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Part 1

Mason, Boscolo, Tornatora and Ronconi (2013) critically represent naturalism as a worldview in their research. The research focuses on the effects that a learner`s cognitive and motivational traits have on his or her achievements in science. In that case, it looks into epistemic beliefs with regard to development along with justification of knowledge in science, goals, self-efficacy and concept. By focusing on epistemic beliefs, the research can be justified as naturalist in its approach. Most importantly, it states that nothing exists in the universe apart from the natural things, forces as well as the drivers of a kind that is studied by natural sciences. According to Creswell (2014), “a framework is needed that combines the elements of philosophical ideas, strategies, and methods into three approaches of research (pp. 4).

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”In that case, Mason and colleagues start by highlighting various knowledge claims before embarking on their research. According to Creswell et al. (2014), the knowledge claims can be known as paradigms (pp. 6). To support naturalism as the worldview in their study, there are two self-beliefs that were examined according to the statement, “the two self-beliefs most investigated in academic motivation research were examined in this study, self-concept and self-efficacy (Mason et al., 2013, pp. 53).” Beliefs can be termed as things of the natural world that make the study fall under the naturalistic school of thought. In fact, the research goes further to investigate the correlation between goal achievement and self-efficacy. It reveals that epistemic beliefs directly influence knowledge and indirectly influence goal achievement.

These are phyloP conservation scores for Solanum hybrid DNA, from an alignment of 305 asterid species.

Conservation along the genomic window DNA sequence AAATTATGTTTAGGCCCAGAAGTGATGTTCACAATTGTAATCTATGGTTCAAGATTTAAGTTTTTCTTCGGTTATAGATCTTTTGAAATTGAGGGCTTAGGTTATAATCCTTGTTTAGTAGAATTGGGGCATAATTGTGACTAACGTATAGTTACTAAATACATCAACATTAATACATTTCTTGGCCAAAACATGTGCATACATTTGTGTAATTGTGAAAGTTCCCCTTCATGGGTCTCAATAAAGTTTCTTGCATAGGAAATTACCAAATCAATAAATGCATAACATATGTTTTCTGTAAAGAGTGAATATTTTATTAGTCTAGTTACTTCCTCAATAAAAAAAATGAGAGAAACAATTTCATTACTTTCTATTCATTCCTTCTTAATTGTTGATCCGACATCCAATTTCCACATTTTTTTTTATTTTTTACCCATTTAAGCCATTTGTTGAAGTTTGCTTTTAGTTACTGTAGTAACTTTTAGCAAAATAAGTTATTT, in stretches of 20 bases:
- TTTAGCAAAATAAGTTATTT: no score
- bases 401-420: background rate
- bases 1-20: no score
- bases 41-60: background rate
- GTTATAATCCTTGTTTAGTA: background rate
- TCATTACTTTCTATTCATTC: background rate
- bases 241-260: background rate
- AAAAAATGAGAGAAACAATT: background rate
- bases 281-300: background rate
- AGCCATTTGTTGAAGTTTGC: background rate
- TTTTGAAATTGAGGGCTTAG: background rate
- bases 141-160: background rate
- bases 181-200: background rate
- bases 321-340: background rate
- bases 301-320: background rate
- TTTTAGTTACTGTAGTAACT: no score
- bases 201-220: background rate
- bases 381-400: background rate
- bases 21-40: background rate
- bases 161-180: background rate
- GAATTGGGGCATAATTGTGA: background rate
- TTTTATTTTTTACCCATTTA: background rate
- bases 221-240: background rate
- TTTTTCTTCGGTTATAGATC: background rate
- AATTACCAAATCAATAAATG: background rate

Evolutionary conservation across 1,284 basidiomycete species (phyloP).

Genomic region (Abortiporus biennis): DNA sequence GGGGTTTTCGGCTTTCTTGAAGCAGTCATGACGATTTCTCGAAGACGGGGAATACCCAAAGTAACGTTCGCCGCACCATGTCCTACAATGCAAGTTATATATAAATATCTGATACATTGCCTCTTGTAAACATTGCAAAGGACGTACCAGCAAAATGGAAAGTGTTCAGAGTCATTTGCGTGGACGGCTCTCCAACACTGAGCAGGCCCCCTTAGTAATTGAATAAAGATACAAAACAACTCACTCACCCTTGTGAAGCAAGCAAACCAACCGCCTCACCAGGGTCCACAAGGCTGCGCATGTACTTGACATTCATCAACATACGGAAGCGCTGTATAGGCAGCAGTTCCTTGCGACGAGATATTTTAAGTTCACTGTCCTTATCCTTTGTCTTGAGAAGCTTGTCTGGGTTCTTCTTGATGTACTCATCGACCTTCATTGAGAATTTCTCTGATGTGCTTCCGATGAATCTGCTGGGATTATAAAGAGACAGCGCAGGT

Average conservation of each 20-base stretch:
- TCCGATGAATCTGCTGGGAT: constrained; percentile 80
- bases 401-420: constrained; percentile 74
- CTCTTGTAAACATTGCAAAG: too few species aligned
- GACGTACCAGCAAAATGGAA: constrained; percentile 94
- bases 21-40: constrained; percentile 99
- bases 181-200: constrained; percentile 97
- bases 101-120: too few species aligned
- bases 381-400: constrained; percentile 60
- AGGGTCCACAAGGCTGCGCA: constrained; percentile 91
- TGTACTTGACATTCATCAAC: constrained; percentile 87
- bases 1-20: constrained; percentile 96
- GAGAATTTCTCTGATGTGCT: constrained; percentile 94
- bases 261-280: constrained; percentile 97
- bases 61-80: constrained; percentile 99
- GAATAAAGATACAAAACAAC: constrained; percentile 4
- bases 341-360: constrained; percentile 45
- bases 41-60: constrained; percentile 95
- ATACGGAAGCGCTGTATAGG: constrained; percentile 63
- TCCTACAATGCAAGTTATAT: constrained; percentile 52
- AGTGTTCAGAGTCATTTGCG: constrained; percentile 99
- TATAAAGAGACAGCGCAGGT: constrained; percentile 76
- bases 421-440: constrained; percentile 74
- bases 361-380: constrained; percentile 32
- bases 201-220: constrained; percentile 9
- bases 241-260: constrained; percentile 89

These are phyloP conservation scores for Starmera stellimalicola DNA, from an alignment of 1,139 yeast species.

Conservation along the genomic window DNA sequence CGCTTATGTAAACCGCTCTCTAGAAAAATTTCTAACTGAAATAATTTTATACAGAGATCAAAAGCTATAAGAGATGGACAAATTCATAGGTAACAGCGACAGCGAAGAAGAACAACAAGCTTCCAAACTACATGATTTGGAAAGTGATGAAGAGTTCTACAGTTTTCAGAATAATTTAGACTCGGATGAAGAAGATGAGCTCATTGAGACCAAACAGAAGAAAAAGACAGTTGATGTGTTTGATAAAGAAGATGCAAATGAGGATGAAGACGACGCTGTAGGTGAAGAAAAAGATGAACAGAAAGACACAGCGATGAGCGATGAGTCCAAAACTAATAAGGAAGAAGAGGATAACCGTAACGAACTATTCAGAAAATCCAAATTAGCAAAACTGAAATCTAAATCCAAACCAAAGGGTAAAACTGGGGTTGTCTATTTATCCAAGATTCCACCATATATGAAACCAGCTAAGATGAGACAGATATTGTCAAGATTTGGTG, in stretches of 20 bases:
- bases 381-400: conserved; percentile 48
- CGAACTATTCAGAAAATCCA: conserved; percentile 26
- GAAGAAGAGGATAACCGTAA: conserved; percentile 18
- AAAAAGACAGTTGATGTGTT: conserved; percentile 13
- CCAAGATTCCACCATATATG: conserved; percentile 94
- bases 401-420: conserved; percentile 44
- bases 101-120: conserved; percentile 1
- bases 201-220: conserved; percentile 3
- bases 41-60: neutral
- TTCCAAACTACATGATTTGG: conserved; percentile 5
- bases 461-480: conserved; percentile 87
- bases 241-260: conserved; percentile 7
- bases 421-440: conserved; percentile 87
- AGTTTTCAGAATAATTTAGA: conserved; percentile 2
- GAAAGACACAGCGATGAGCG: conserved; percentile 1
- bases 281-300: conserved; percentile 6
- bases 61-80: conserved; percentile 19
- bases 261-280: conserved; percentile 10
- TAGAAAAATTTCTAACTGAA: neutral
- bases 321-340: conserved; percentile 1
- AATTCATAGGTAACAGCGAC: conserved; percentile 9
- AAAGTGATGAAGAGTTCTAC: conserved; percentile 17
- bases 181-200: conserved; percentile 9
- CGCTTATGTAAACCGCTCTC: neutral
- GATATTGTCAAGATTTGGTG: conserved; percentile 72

Most importantly, it was noted that the part played by the epistemic belief dimensions was diversified. Conceptual change came into play when the students, noted to have availing convictions with regard to the nature of knowledge, were easily adjusting their levels of knowledge. It is a naturalistic worldview that enables the authors to apply the mixed method of research that uses both qualitative and quantitative approaches. According to Creswell (2014), mixed approaches are used by researchers to make assumptions and claims on certain pragmatic bases. Mixed approach has used several strategies of inquiry in a research and involves collection of data in a sequential manner in order to fully understand the research problem.

In this research, it was hypothesized that epistemic beliefs could be positively correlated with mastery and performance approach. The problem was that some researches had recorded a negative correlation between the epistemic beliefs and a goal achievement approach. Thus, the researchers have critically highlighted their knowledge gap in regard to the nature of the research and worldview used in their study. Taking into consideration the research conducted by Mason et al. (2013), it can be deduced that only natural things are important, hence making the approach a naturalistic worldview.